Researchers have stabilized blood samples for long periods of time without refrigeration at temperatures up to 45 degrees Celsius by encapsulating them in air-dried silk protein.
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The technique has broad applications for clinical care and research that rely on accurate analysis of blood and other biofluids.
"This approach should facilitate outpatient blood collection for disease screening and monitoring, particularly for underserved populations, and also serve needs of researchers and clinicians without access to centralized testing facilities. For example, this could support large-scale epidemiological studies or remote pharmacological trials," said senior author David Kaplan, professor in the Department of Biomedical Engineering at Tufts University School of Engineering, Medford, Massachusetts, US.
Blood contains proteins, enzymes, lipids, metabolites, and peptides that serve as biomarkers for health screening, monitoring and diagnostics. Both research and clinical care often require blood to be collected outside a laboratory.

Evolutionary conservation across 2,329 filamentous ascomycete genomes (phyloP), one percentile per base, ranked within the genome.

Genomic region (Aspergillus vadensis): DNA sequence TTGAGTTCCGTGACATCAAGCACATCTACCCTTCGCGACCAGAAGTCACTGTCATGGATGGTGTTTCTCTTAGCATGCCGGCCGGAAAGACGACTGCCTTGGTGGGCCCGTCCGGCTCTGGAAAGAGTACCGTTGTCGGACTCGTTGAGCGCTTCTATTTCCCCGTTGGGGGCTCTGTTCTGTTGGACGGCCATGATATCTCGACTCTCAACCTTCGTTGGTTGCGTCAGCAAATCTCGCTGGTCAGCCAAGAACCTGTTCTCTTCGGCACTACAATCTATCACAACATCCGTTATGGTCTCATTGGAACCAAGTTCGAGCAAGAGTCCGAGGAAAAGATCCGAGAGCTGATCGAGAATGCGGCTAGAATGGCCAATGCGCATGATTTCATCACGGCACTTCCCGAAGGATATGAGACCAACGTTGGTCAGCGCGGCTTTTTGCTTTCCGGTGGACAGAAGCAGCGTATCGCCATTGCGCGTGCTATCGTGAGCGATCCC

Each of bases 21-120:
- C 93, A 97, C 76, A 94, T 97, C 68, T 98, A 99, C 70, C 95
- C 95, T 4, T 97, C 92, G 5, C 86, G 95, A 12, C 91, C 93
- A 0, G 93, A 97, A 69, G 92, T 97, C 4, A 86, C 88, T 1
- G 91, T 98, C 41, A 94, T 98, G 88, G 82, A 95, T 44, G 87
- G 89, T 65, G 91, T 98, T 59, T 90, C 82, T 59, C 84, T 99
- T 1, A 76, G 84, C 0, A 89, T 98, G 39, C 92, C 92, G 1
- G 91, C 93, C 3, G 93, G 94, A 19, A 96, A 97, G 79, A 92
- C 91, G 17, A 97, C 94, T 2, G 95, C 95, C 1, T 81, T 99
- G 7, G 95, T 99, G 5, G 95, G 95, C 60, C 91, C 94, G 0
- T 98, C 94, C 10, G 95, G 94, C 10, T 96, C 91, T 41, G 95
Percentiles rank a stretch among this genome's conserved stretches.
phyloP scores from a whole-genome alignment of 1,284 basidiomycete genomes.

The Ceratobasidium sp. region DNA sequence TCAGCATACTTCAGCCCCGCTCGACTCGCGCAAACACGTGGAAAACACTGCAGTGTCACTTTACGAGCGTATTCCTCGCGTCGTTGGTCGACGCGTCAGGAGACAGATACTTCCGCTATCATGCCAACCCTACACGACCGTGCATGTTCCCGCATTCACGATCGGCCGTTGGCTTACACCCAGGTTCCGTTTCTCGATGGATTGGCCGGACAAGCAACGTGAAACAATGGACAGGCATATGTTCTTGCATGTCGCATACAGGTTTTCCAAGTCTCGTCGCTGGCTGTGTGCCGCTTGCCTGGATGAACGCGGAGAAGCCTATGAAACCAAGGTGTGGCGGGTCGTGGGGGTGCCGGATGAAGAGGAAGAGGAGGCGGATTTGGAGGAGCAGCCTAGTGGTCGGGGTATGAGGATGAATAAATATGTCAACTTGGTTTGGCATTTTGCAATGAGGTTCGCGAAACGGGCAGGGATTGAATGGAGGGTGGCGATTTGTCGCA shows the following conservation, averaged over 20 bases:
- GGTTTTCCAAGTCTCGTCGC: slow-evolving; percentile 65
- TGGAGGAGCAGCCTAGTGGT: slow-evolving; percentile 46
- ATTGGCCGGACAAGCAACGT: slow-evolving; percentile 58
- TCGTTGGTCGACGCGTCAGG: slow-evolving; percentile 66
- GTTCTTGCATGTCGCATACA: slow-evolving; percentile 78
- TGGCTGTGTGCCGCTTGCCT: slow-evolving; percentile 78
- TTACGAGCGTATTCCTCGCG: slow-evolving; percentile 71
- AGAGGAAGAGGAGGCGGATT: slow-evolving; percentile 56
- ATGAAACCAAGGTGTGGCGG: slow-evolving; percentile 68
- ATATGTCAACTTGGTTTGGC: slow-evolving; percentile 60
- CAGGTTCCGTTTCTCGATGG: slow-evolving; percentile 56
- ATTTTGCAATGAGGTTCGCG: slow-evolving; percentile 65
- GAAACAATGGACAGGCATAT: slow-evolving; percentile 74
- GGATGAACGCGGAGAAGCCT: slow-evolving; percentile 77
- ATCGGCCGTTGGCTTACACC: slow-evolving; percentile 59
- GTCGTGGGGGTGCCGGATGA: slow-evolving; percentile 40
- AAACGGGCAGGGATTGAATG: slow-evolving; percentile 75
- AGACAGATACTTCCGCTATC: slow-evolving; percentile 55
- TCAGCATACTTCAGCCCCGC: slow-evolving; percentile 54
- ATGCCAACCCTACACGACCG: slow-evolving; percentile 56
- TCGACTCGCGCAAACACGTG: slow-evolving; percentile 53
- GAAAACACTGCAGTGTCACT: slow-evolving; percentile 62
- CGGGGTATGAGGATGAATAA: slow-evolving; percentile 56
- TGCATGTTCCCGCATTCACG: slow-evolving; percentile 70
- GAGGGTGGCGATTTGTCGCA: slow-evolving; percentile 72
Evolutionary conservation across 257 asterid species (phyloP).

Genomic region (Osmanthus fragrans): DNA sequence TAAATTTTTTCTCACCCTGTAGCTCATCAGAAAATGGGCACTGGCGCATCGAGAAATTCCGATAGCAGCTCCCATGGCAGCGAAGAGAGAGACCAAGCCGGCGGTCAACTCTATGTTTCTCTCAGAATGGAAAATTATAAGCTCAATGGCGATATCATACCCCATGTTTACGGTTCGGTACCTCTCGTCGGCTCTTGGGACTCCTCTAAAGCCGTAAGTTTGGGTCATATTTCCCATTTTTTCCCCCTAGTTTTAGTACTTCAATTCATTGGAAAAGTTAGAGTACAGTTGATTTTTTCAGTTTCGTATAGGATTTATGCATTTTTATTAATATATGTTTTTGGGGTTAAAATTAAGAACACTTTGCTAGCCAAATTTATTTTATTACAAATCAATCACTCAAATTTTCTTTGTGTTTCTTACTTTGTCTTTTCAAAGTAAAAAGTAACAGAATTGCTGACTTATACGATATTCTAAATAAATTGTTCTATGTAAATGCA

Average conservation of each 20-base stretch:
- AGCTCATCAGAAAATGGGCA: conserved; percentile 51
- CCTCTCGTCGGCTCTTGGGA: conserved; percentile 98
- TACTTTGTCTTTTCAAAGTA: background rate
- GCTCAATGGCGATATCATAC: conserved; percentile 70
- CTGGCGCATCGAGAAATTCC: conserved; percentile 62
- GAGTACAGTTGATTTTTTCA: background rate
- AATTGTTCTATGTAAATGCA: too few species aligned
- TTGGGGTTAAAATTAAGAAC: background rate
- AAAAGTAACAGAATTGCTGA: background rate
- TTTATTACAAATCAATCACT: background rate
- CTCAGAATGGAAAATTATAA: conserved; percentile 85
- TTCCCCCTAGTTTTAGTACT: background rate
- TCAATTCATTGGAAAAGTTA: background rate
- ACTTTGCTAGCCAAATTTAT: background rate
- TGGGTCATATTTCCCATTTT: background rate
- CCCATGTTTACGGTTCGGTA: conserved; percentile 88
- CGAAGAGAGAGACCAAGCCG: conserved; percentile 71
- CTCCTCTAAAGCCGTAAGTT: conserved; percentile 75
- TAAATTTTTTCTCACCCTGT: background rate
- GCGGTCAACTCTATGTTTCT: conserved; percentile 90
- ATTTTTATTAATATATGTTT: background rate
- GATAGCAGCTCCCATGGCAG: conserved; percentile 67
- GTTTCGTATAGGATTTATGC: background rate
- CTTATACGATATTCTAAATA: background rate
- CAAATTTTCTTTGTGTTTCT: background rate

However, unless stored at controlled temperatures, these biomarkers rapidly deteriorate, jeopardizing the accuracy of subsequent laboratory analysis.
Existing alternative collection and storage solutions, such as drying blood on paper cards, still fail to effectively protect biomarkers from heat and humidity.
For the current research, the scientists successfully mixed a solution or a powder of purified silk fibroin protein extracted from silkworm cocoons with blood or plasma and air-dried the mixture.
The air-dried silk films were stored at temperatures between 22 and 45 degrees Celsius. At set intervals, encapsulated blood samples were recovered by dissolving the films in water and analyzed.
"We found that biomarkers could be successfully analyzed even after storage for 84 days at temperatures up to 113 degrees Fahrenheit (45 degrees Celsius),” study co-first author Jonathan Kluge from Vaxess Technologies, a Massachusetts-based pharmaceutical company.
"Encapsulation of samples in silk provided better protection than the traditional approach of drying on paper, especially at these elevated temperatures which a shipment might encounter during overseas or summer transport," Kluge noted.
The findings were published online in the journal Proceedings of the National Academy of Sciences.
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The paper noted that the silk-based technique requires accurate starting volumes of the blood or other specimens to be known, and salts or other buffers are needed to reconstitute samples for accurate testing of certain markers.